A Team On The Slide
Sir Alex was a one-off and the true Special One. His methods, tactics and football philosophy have brought him unparalleled success at both Aberdeen and Manchester United. However, after over a quarter of a century at one of the greatest football clubs in the world, the signs have been there for all to see that his power had begun to wane. The style of play he has always favoured and his admirable commitment to young talent developed at Carrington was no longer effective enough to compete with the other giants of European football. Too often in recent years have Fergie’s teams played with caution and allowed their main continental and domestic rivals to dominate possession and dictate the play. Even teams outside the higher echelons of the game such as Athletic Bilbao and Ajax have recently outplayed United teams lacking the creative flair of sides from the past.
The decision to allow Fergie to nominate Moyes as his successor was seen as a masterstroke in some quarters. Who better to continue the work of the Master than the man seen as his nearest character match? A tough, no-nonsense, hardworking Glaswegian loyal to his club and players and hungry for success. Some saw the appointment as the obvious choice; a continuity so sorely lacking in the managerial appointments of many of their rivals. However, what was seen as a decision designed to strengthen and improve the team and club as a whole may well turn out to weaken and gravely damage the club’s fortunes. What was needed after Fergie was not a continuation but a change in direction; an injection of new, modern ideas which would enable the team to rise to the challenge set down by the other major European forces.
Passing, pace, power and possession are vital ingredients for success in modern football. Without these it is impossible to compete with the powerhouses of the game who have all evolved whilst United have stood still and been overtaken. Moyes has taken over a squad in need of a major overhaul if United are going to force their way back to the top table of European football and avoid scrapping for the minor league placings and the relatively insignificant prizes of the league cup and Europa league.
The Right One?
Despite the assurance from the United board of awarding a long term contract to Moyes, failing to achieve a top four finish will be a devastating blow. Poor results for a manager also equals pressure on the hierarchy. If Jurgen Klopp has another good season at Borussia Dortmund his name will surely be linked to the job. A young, ambitious manager with previous success in the Champions League would be an exciting choice for fans grown used to cavalier football, edge of your seat drama and, most important of all, a successful team.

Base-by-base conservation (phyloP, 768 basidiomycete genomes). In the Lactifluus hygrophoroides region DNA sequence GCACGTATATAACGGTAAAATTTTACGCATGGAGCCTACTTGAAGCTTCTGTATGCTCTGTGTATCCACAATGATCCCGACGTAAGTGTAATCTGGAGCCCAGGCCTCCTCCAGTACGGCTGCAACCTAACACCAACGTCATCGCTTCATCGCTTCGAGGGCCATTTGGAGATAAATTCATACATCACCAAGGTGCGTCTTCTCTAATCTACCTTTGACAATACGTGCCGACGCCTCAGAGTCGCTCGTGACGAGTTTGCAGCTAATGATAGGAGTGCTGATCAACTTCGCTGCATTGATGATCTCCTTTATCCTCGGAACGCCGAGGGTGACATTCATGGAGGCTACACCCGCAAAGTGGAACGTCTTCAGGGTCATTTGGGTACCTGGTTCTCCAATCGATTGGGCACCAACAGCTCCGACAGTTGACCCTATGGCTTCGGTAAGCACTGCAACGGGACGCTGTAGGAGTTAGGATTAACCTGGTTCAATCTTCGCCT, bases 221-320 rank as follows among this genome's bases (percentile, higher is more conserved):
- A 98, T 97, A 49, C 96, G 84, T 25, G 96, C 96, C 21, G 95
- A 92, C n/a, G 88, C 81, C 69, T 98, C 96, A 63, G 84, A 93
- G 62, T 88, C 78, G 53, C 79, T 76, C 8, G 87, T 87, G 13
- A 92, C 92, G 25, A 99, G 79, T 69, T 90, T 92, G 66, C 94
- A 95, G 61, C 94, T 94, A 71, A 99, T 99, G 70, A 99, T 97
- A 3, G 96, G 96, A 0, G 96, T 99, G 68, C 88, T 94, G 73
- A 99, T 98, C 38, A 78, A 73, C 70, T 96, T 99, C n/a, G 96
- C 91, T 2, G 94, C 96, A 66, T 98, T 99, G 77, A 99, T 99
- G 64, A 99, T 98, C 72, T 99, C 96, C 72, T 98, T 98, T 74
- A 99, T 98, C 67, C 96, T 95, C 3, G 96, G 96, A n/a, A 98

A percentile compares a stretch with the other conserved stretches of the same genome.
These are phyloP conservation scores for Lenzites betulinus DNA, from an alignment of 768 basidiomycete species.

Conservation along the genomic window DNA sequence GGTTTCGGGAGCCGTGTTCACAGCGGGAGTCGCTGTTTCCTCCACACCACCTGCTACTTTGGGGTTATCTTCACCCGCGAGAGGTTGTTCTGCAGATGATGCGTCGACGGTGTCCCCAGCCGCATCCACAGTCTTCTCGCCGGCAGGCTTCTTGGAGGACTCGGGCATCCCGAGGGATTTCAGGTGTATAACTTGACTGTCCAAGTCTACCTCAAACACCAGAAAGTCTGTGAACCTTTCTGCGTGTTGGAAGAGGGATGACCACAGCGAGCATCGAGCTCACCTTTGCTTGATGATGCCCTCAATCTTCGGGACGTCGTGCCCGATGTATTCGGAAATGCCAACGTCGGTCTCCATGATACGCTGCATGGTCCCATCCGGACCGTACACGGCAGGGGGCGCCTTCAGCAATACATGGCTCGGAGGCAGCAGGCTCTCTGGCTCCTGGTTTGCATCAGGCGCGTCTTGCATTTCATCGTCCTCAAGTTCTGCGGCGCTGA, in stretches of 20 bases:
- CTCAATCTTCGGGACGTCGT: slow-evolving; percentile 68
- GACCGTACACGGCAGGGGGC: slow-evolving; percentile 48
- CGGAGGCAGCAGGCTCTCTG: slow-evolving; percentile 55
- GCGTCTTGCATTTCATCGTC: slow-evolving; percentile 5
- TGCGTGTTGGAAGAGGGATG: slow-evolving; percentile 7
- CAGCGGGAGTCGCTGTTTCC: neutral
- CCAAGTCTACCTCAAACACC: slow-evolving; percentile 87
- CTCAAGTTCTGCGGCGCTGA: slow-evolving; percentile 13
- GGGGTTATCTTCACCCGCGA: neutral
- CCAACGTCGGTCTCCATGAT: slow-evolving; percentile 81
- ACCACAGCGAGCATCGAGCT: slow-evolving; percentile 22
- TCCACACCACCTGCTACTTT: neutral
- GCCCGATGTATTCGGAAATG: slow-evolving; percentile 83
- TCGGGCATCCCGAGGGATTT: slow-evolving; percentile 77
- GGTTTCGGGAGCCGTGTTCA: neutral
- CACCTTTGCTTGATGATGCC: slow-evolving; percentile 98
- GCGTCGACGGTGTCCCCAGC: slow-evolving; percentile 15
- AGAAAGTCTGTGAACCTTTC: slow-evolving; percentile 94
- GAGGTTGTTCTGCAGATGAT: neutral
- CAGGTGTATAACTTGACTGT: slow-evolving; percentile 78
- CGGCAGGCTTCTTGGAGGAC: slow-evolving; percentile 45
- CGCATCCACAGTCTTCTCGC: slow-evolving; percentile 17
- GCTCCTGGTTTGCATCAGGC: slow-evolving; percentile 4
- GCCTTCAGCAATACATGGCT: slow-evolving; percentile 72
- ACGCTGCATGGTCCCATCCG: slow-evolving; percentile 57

Other names such as Antonio Conte at Juventus and Laurent Blanc at PSG will inevitably be mentioned, but should Roberto Martinez achieve a top four finish – almost unthinkable just three months ago – and should he accomplish this feat whilst playing the brand of football currently getting the Everton faithful licking their lips, then Manchester United fans and boardroom alike could well be raising the question ‘Did Fergie choose the right one?’
There is some cause for optimism amongst the United faithful . Robin van Persie and Wayne Rooney are two of the finest players in the world. David De Gea has grown into the number 1 shirt and looks on the verge of becoming one of the best ‘keepers in Europe. Phil Jones has the potential to become one of the best centre backs in the country and Rafael is already one of the most gifted right backs in the Premier League. Add to that the latest fledglings waiting for their chance to impress and the future looks promising. Jesse Lingard, Adnan Januzaj, Wilfried Zaha and Nick Powell are all highly regarded, technically accomplished attack-minded players. The question is whether Moyes, under growing pressure, will entrust these kids to help him turn things around. Everyone knows that you won’t win anything with kids!